Modal vibration signatures might be used to identify a particular treaty-accountable container or container/object system, or provide evidence of tampering.
Modal testing is a specialized form of resonant vibration analysis often used for the purpose of structural identification, condition monitoring, and damage detection. From a nuclear weapon chain-of-custody perspective, it has been postulated that a modal vibration signature might be used to identify a particular treaty-accountable container or container/object system, or provide evidence of tampering. This preliminary work has mainly been conducted by the UK Atomic Weapons Establishment (AWE). In the paper linked below, the authors discuss their results relating to the potential uses of modal testing for deployment, tamper indication, unique identification and data analysis methodology.
The authors offer the following description of the modal testing methodology:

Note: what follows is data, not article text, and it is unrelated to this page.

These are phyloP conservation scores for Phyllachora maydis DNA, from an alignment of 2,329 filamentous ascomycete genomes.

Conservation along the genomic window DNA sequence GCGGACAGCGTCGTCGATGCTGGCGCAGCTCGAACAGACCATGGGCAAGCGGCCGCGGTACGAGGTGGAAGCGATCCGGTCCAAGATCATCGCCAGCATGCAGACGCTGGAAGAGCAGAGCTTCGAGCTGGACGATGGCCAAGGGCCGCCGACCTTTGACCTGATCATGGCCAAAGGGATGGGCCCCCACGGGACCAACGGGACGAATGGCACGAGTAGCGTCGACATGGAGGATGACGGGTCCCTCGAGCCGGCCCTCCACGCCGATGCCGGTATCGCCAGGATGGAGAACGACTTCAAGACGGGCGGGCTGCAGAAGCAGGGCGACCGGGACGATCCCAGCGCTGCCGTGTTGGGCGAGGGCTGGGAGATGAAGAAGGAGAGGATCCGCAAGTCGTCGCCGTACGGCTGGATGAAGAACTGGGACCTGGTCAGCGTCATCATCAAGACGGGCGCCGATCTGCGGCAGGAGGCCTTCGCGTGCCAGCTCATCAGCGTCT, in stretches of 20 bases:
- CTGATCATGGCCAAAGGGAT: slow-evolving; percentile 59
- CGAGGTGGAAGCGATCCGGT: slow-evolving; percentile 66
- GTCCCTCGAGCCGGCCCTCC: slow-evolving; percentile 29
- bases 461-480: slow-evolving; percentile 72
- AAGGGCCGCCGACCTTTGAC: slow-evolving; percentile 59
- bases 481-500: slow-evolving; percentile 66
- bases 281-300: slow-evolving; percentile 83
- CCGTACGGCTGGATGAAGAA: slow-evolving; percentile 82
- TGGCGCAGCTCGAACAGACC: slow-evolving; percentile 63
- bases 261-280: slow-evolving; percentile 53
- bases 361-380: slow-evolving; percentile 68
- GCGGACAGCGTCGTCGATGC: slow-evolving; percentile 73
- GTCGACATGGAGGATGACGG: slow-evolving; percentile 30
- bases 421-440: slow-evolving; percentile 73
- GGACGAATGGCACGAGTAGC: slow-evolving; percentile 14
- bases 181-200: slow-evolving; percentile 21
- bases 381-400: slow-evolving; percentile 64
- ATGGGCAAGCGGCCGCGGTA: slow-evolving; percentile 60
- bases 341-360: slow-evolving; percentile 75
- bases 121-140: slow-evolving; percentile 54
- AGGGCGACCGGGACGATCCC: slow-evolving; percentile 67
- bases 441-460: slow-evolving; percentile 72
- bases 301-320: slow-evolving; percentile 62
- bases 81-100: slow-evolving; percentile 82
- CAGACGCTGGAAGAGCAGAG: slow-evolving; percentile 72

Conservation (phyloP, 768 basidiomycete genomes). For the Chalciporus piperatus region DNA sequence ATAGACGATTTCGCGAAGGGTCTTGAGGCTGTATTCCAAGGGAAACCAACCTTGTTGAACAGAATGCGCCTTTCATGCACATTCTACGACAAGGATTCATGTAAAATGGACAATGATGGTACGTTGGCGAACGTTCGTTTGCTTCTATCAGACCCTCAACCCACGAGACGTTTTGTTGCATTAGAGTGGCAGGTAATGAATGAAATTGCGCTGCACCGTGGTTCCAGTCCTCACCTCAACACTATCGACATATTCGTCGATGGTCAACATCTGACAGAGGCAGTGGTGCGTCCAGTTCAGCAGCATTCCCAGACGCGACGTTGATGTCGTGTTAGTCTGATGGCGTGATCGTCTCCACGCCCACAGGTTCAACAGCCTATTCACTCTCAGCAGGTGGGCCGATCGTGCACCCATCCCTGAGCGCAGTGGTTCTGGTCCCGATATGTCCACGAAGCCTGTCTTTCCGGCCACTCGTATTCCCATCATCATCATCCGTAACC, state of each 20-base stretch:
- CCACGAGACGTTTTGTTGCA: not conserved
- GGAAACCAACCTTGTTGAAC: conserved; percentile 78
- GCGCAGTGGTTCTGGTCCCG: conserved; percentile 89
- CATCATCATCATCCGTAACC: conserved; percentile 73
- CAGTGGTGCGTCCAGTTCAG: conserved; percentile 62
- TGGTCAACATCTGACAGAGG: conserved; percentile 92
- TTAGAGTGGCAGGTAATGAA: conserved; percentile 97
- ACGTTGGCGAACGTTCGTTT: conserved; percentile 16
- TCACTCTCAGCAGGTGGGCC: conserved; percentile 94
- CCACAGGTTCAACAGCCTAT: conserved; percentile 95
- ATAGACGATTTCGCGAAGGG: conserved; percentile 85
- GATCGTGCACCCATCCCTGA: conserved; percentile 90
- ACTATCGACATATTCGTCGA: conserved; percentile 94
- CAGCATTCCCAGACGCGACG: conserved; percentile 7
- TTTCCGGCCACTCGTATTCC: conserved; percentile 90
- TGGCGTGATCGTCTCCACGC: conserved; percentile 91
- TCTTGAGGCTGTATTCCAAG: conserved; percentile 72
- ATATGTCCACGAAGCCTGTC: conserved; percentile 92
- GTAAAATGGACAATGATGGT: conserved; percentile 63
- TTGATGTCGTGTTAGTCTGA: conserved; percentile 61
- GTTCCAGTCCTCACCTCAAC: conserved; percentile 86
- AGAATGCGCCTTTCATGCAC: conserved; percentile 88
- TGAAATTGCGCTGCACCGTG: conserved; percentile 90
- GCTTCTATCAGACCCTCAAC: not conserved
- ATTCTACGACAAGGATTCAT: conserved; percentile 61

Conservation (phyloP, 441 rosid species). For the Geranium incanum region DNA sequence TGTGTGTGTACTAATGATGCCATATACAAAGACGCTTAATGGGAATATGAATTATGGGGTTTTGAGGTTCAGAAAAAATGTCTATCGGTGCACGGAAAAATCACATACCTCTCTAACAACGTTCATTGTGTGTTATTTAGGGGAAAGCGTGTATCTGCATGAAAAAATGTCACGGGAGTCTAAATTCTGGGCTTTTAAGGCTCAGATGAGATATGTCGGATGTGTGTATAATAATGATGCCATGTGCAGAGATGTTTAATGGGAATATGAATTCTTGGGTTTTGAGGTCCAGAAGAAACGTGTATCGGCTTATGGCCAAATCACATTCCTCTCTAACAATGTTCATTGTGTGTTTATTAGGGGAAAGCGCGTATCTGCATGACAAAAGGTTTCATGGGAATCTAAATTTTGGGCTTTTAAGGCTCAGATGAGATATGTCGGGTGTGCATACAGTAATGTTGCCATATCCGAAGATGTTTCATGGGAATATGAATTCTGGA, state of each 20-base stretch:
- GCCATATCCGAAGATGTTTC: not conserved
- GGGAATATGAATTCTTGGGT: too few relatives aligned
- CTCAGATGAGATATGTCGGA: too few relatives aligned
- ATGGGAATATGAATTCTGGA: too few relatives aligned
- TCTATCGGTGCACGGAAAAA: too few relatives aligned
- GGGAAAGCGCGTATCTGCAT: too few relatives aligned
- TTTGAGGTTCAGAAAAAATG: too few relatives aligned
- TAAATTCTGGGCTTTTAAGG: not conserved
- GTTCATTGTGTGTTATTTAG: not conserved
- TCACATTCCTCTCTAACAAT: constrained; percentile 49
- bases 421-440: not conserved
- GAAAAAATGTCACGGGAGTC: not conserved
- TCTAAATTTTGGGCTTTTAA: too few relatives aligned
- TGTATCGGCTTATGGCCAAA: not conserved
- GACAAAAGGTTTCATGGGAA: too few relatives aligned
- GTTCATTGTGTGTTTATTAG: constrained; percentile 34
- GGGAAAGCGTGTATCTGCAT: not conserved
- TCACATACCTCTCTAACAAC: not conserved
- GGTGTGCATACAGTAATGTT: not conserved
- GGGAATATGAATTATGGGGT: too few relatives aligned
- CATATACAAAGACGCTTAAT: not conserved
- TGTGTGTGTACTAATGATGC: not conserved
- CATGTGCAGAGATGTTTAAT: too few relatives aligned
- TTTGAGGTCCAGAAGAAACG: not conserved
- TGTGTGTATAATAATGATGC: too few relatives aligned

“All solid objects can be excited into mechanical resonance. An obvious example of this is the audible output when a bell is struck. The structure of the bell has inherent resonant frequencies; at a given resonant frequency the structure will assume a “standing wave” form known as a modeshape. The dominant modeshape results in the tone that we hear and will change if the bell is significantly altered or damaged. Modal testing is a specialized form of resonant vibration analysis which uses this property for the purpose of structural identification, condition monitoring and damage detection. From a chain of custody perspective, it was postulated that this structural testing method might also be used to uniquely identify a container with a given object inside, and highlight changes resulting from tampering. Future nuclear disarmament verification activities are likely to take place within a restrictive managed access regime. Therefore it was felt that the measurement system needed to be assembled quickly, portable, and easy to use. A typical modal testing experiment involves an excitation method, which imparts a force into the structure, and a response measurement looking at the acceleration, velocity or displacement of the surface. After consideration, a modal hammer was selected to provide and measure the force into the structure, and a tri-axial accelerometer was selected to record the vibration response in the X, Y, and Z directions. This choice does not rule out other approaches, but it was felt that this is the simplest approach to deploy and therefore a reasonable set-up for this preliminary experimental campaign.”